The Romans 2 passage is plain on its face. God will judge based on works, even though this does not concurrently deny grace and faith. Some objectors will try to throw the entire passage out by quoting Romans 11:6, “if it is by grace, it is no longer on the basis of works; otherwise grace would no longer be grace.” However, this quote is taken out of context because the context of Romans 11:6 includes at least verses 1-10 which are about God favoring one people group over another people group for a given function, and it has nothing to do with final judgment or salvation.
The accusation which PSA teachers will often try to bring to refute non-PSA atonement teaching is that every other atonement doctrine seems to result in teaching salvation by works. If any works are involved in salvation, then how much works are needed? They will claim that any works are a denial of faith. But there is no such thing as separating faith and works in real life. You can separate them on paper, like two sides of a coin, heads and tails, but you cannot have a coin with only one of those sides. Even the thief on the cross who believed in the last hours of his life demonstrated his faith by rebuking the other thief who was insulting. Jesus recognized his genuine belief and promised him paradise.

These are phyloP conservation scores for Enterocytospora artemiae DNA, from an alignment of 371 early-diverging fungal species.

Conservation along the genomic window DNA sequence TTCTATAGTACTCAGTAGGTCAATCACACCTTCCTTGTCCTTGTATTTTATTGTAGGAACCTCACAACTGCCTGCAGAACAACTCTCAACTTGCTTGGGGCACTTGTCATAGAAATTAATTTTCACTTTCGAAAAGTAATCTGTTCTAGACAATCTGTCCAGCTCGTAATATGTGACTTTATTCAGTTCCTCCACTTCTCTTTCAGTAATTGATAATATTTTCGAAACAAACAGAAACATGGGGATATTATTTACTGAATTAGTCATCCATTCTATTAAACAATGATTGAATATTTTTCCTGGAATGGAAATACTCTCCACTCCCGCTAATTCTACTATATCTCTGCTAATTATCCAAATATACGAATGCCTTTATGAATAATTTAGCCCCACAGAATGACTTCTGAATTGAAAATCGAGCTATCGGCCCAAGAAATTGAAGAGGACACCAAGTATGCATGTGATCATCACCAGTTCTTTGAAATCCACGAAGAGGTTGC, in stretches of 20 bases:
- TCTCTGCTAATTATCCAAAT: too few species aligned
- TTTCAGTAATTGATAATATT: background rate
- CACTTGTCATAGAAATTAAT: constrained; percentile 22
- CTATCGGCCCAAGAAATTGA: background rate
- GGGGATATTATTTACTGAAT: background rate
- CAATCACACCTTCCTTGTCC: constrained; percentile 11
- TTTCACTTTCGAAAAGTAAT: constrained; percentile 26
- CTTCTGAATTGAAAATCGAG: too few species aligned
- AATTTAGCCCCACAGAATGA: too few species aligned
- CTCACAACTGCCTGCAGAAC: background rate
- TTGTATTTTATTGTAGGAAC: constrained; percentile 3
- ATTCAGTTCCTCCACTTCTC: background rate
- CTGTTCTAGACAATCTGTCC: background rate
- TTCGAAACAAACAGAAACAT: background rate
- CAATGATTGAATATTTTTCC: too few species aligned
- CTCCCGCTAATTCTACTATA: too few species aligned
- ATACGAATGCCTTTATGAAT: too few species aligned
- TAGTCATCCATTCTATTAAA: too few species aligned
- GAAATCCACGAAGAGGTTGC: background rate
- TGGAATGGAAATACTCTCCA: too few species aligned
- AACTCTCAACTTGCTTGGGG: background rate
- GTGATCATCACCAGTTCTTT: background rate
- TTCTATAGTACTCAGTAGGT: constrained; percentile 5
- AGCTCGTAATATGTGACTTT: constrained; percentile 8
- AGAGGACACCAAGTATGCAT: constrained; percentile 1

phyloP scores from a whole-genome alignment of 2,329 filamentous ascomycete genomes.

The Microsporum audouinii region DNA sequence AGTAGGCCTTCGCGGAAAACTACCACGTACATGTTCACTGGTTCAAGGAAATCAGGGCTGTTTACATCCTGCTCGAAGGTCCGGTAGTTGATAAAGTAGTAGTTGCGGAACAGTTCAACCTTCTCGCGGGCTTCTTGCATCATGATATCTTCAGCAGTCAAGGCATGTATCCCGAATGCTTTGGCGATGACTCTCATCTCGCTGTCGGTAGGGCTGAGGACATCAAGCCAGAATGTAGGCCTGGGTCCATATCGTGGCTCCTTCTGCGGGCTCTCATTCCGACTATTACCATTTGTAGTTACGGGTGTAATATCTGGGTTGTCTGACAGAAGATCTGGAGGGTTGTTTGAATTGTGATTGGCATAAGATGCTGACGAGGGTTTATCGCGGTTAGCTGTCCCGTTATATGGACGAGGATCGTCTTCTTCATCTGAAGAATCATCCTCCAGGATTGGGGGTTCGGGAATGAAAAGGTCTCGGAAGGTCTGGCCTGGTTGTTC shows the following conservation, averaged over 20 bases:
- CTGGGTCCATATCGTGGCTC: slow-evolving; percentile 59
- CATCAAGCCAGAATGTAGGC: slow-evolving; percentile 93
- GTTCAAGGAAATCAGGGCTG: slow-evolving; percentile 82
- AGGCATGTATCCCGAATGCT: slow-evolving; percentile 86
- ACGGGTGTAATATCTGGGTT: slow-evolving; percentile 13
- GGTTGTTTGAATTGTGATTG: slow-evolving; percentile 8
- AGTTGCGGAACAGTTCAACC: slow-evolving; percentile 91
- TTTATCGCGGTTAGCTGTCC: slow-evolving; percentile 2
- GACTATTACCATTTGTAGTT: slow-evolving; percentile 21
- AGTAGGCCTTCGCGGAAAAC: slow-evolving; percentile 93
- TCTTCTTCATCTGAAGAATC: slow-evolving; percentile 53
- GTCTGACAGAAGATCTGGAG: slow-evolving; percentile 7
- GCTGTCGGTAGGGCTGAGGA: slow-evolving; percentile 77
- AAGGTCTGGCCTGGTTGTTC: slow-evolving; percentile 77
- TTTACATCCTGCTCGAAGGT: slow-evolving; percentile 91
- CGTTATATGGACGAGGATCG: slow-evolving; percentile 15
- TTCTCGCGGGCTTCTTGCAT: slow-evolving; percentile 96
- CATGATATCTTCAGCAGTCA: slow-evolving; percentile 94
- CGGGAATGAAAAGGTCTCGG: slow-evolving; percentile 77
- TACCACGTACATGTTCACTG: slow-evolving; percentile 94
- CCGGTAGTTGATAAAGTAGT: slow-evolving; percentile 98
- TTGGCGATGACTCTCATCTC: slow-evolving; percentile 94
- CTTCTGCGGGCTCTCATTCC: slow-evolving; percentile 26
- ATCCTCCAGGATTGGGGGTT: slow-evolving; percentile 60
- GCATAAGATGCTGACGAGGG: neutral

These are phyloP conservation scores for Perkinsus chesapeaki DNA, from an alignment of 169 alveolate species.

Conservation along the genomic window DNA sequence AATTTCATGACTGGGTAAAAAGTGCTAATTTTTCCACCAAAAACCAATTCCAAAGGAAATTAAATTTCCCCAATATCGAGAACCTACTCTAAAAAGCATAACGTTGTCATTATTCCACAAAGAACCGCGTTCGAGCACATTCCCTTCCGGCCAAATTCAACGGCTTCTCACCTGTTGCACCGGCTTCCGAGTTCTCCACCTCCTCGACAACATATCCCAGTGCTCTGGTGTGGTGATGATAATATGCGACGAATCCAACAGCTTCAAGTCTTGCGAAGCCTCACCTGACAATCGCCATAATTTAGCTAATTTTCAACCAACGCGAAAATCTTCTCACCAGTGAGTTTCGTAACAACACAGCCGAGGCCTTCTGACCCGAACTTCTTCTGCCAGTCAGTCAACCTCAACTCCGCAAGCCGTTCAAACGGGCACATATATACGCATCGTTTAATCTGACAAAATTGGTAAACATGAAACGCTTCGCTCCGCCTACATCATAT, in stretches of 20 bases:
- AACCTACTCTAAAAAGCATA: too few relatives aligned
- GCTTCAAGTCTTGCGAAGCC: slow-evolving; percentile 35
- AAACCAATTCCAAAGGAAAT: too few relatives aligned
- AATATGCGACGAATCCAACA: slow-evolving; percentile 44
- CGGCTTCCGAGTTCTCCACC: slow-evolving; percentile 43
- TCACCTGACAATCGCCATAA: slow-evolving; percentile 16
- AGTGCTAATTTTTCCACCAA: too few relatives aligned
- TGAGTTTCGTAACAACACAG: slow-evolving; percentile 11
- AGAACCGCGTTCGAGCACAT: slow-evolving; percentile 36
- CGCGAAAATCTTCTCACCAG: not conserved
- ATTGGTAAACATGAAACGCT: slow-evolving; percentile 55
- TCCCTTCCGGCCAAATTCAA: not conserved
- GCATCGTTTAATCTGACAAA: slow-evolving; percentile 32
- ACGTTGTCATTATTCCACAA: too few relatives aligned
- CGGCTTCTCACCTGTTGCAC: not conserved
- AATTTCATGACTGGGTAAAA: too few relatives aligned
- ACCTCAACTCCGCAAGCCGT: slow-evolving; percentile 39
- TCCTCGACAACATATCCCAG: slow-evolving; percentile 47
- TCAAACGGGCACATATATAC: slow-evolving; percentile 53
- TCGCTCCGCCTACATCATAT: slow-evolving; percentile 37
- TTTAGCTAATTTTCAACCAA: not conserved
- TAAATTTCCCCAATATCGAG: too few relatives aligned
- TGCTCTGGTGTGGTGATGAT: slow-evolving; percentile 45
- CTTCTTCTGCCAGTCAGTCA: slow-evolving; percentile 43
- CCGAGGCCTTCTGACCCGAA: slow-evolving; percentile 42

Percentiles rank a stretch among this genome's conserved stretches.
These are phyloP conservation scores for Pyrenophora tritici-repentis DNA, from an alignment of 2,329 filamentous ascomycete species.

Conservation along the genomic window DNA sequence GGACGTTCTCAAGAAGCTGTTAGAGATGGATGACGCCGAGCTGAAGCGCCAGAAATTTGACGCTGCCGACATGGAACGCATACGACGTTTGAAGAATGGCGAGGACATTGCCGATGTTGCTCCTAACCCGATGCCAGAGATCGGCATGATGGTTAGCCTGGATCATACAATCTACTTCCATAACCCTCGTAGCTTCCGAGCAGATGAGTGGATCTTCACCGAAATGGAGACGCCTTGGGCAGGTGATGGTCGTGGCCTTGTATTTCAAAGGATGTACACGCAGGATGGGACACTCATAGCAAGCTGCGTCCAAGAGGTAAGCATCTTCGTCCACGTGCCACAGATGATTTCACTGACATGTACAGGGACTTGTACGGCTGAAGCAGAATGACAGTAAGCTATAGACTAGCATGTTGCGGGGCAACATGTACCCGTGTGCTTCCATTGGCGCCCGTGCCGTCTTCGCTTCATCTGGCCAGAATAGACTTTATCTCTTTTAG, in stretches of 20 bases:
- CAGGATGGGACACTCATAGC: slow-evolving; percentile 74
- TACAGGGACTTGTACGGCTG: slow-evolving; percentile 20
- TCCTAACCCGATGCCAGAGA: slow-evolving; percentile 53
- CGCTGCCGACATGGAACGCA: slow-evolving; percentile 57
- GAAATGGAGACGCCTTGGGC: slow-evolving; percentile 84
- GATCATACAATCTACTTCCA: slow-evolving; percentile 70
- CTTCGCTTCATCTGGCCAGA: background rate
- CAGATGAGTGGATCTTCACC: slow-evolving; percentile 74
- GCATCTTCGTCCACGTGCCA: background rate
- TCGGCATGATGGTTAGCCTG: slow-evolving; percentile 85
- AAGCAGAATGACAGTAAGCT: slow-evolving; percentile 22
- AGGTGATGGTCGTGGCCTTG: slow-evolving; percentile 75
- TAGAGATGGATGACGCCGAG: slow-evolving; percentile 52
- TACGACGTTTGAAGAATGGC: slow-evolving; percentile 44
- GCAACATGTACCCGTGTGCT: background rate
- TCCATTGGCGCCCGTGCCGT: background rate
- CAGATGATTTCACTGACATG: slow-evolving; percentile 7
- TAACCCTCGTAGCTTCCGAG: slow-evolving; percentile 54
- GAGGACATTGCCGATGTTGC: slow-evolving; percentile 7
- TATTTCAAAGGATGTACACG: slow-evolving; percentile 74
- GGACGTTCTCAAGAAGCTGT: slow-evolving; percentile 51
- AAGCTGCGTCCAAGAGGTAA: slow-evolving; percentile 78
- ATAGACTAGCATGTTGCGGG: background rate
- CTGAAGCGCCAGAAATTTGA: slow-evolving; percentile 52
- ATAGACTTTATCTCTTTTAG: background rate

We need to recognize that in Paul’s day of the first Century the doctrinal battle was focused on the works side of the coin because the Jewish believers were used to thinking that salvation was by works of the Torah and their codified Traditions, regardless of living by faith in a personal righteous God. They had made a legal god out of the Mosaic law and their traditions. Today the doctrinal struggle is reversed, where Protestants want to have salvation by faith, but in the complete absence of works, and the only way to do that is to define faith as an intellectual assent, a dead faith, or faith-on-paper with no required works which correspond to that faith. We need to read the faith/works struggle in the Bible with this historical context in mind. In the first Century it was about works-versus-faith, and today it is faith-versus-works. Paul is trying to show that both apply, but he is arguing against the exaggeration of Torah and Tradition works that he faced in his day, so it is easy for us to read his arguments and over-emphasize the other side of the coin which results in distorting what faith means in the Bible.